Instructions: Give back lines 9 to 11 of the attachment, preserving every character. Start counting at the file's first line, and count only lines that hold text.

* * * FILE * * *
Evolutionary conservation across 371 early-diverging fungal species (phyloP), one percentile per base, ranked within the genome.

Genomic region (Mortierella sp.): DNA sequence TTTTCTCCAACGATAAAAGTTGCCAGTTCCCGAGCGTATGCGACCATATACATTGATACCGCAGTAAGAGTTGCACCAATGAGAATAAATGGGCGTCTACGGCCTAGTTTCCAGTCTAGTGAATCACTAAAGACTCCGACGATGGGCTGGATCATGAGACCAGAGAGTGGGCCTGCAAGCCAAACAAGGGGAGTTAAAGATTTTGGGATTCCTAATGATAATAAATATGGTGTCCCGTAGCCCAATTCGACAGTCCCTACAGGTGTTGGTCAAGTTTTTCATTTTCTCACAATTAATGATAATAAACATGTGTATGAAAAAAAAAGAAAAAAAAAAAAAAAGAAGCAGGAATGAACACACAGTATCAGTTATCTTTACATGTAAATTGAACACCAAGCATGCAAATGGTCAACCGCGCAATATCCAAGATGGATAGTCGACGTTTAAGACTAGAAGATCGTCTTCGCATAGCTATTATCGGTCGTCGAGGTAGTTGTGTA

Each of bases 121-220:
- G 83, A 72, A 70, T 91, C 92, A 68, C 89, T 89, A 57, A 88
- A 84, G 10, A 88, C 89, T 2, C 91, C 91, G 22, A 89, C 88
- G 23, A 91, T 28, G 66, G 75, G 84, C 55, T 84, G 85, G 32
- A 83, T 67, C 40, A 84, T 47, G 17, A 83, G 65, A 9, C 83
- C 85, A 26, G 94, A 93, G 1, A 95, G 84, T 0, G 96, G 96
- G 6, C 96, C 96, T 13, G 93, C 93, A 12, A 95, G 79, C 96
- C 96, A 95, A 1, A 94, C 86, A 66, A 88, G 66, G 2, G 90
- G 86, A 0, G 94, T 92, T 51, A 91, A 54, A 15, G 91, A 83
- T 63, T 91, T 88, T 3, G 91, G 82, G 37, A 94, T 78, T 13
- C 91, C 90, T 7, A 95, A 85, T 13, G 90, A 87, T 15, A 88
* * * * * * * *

- G 6, C 96, C 96, T 13, G 93, C 93, A 12, A 95, G 79, C 96
- C 96, A 95, A 1, A 94, C 86, A 66, A 88, G 66, G 2, G 90
- G 86, A 0, G 94, T 92, T 51, A 91, A 54, A 15, G 91, A 83